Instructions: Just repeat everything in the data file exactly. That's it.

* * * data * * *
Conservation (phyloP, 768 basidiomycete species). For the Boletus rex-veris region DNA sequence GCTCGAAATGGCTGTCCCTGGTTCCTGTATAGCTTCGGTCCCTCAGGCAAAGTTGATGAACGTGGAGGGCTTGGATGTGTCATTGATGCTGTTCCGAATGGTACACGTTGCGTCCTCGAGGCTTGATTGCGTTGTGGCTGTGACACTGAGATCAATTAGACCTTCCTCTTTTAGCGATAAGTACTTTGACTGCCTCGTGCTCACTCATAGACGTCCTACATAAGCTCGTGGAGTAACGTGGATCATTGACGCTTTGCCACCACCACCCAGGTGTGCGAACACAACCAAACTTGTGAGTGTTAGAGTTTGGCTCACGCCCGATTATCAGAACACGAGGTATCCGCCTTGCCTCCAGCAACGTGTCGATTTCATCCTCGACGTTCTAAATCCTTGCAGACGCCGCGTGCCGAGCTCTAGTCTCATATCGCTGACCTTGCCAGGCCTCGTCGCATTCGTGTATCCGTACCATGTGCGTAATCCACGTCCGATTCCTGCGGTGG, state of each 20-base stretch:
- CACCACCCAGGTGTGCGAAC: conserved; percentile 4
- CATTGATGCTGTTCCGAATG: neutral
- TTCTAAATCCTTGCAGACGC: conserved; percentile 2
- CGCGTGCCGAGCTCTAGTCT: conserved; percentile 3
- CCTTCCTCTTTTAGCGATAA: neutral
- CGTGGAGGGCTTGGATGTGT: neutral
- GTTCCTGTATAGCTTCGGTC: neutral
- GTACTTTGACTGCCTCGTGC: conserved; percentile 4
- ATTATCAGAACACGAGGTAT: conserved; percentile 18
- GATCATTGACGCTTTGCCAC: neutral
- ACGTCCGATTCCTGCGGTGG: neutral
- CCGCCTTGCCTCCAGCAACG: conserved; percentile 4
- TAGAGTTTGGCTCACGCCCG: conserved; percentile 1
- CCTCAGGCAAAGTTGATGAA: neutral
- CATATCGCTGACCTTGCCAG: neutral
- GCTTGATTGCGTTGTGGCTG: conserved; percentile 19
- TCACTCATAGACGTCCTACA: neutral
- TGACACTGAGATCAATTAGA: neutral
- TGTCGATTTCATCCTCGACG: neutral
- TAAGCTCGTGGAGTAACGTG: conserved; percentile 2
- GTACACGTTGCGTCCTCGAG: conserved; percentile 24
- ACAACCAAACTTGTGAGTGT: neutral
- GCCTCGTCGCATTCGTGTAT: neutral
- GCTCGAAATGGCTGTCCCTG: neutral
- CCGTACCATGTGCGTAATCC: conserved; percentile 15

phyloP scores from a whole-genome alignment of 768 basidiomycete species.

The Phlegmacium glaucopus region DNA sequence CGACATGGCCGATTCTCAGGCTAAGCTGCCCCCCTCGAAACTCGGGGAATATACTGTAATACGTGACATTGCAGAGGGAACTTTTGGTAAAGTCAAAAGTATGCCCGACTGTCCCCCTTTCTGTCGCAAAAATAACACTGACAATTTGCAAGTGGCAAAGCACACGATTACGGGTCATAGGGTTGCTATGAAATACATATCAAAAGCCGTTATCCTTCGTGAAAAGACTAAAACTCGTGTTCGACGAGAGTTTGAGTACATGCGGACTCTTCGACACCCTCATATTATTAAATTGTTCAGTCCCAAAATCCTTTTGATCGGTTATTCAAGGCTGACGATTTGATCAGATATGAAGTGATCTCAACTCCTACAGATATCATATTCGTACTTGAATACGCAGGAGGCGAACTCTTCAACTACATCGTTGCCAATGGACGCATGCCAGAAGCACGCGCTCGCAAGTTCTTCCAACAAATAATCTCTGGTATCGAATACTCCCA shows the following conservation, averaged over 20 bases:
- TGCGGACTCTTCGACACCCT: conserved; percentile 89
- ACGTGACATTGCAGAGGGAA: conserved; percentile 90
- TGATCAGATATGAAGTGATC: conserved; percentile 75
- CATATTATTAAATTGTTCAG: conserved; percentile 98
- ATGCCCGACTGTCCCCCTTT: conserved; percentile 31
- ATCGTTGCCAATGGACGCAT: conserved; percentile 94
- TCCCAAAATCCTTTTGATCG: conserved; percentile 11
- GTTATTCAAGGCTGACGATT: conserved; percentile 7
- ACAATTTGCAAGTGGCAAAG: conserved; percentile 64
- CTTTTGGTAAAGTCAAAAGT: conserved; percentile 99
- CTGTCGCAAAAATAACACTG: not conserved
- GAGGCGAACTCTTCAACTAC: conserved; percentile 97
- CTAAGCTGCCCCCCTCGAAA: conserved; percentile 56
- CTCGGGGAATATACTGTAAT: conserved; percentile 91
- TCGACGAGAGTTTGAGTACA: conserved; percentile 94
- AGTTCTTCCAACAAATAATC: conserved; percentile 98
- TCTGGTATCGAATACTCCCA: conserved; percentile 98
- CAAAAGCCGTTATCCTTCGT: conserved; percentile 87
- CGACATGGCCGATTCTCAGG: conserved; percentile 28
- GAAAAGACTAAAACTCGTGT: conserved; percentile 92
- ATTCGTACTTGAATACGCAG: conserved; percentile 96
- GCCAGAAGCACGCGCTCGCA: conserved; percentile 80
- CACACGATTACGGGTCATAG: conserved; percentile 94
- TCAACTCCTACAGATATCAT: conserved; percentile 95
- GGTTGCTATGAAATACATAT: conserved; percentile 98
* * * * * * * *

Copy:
Conservation (phyloP, 768 basidiomycete species). For the Boletus rex-veris region DNA sequence GCTCGAAATGGCTGTCCCTGGTTCCTGTATAGCTTCGGTCCCTCAGGCAAAGTTGATGAACGTGGAGGGCTTGGATGTGTCATTGATGCTGTTCCGAATGGTACACGTTGCGTCCTCGAGGCTTGATTGCGTTGTGGCTGTGACACTGAGATCAATTAGACCTTCCTCTTTTAGCGATAAGTACTTTGACTGCCTCGTGCTCACTCATAGACGTCCTACATAAGCTCGTGGAGTAACGTGGATCATTGACGCTTTGCCACCACCACCCAGGTGTGCGAACACAACCAAACTTGTGAGTGTTAGAGTTTGGCTCACGCCCGATTATCAGAACACGAGGTATCCGCCTTGCCTCCAGCAACGTGTCGATTTCATCCTCGACGTTCTAAATCCTTGCAGACGCCGCGTGCCGAGCTCTAGTCTCATATCGCTGACCTTGCCAGGCCTCGTCGCATTCGTGTATCCGTACCATGTGCGTAATCCACGTCCGATTCCTGCGGTGG, state of each 20-base stretch:
- CACCACCCAGGTGTGCGAAC: conserved; percentile 4
- CATTGATGCTGTTCCGAATG: neutral
- TTCTAAATCCTTGCAGACGC: conserved; percentile 2
- CGCGTGCCGAGCTCTAGTCT: conserved; percentile 3
- CCTTCCTCTTTTAGCGATAA: neutral
- CGTGGAGGGCTTGGATGTGT: neutral
- GTTCCTGTATAGCTTCGGTC: neutral
- GTACTTTGACTGCCTCGTGC: conserved; percentile 4
- ATTATCAGAACACGAGGTAT: conserved; percentile 18
- GATCATTGACGCTTTGCCAC: neutral
- ACGTCCGATTCCTGCGGTGG: neutral
- CCGCCTTGCCTCCAGCAACG: conserved; percentile 4
- TAGAGTTTGGCTCACGCCCG: conserved; percentile 1
- CCTCAGGCAAAGTTGATGAA: neutral
- CATATCGCTGACCTTGCCAG: neutral
- GCTTGATTGCGTTGTGGCTG: conserved; percentile 19
- TCACTCATAGACGTCCTACA: neutral
- TGACACTGAGATCAATTAGA: neutral
- TGTCGATTTCATCCTCGACG: neutral
- TAAGCTCGTGGAGTAACGTG: conserved; percentile 2
- GTACACGTTGCGTCCTCGAG: conserved; percentile 24
- ACAACCAAACTTGTGAGTGT: neutral
- GCCTCGTCGCATTCGTGTAT: neutral
- GCTCGAAATGGCTGTCCCTG: neutral
- CCGTACCATGTGCGTAATCC: conserved; percentile 15

phyloP scores from a whole-genome alignment of 768 basidiomycete species.

The Phlegmacium glaucopus region DNA sequence CGACATGGCCGATTCTCAGGCTAAGCTGCCCCCCTCGAAACTCGGGGAATATACTGTAATACGTGACATTGCAGAGGGAACTTTTGGTAAAGTCAAAAGTATGCCCGACTGTCCCCCTTTCTGTCGCAAAAATAACACTGACAATTTGCAAGTGGCAAAGCACACGATTACGGGTCATAGGGTTGCTATGAAATACATATCAAAAGCCGTTATCCTTCGTGAAAAGACTAAAACTCGTGTTCGACGAGAGTTTGAGTACATGCGGACTCTTCGACACCCTCATATTATTAAATTGTTCAGTCCCAAAATCCTTTTGATCGGTTATTCAAGGCTGACGATTTGATCAGATATGAAGTGATCTCAACTCCTACAGATATCATATTCGTACTTGAATACGCAGGAGGCGAACTCTTCAACTACATCGTTGCCAATGGACGCATGCCAGAAGCACGCGCTCGCAAGTTCTTCCAACAAATAATCTCTGGTATCGAATACTCCCA shows the following conservation, averaged over 20 bases:
- TGCGGACTCTTCGACACCCT: conserved; percentile 89
- ACGTGACATTGCAGAGGGAA: conserved; percentile 90
- TGATCAGATATGAAGTGATC: conserved; percentile 75
- CATATTATTAAATTGTTCAG: conserved; percentile 98
- ATGCCCGACTGTCCCCCTTT: conserved; percentile 31
- ATCGTTGCCAATGGACGCAT: conserved; percentile 94
- TCCCAAAATCCTTTTGATCG: conserved; percentile 11
- GTTATTCAAGGCTGACGATT: conserved; percentile 7
- ACAATTTGCAAGTGGCAAAG: conserved; percentile 64
- CTTTTGGTAAAGTCAAAAGT: conserved; percentile 99
- CTGTCGCAAAAATAACACTG: not conserved
- GAGGCGAACTCTTCAACTAC: conserved; percentile 97
- CTAAGCTGCCCCCCTCGAAA: conserved; percentile 56
- CTCGGGGAATATACTGTAAT: conserved; percentile 91
- TCGACGAGAGTTTGAGTACA: conserved; percentile 94
- AGTTCTTCCAACAAATAATC: conserved; percentile 98
- TCTGGTATCGAATACTCCCA: conserved; percentile 98
- CAAAAGCCGTTATCCTTCGT: conserved; percentile 87
- CGACATGGCCGATTCTCAGG: conserved; percentile 28
- GAAAAGACTAAAACTCGTGT: conserved; percentile 92
- ATTCGTACTTGAATACGCAG: conserved; percentile 96
- GCCAGAAGCACGCGCTCGCA: conserved; percentile 80
- CACACGATTACGGGTCATAG: conserved; percentile 94
- TCAACTCCTACAGATATCAT: conserved; percentile 95
- GGTTGCTATGAAATACATAT: conserved; percentile 98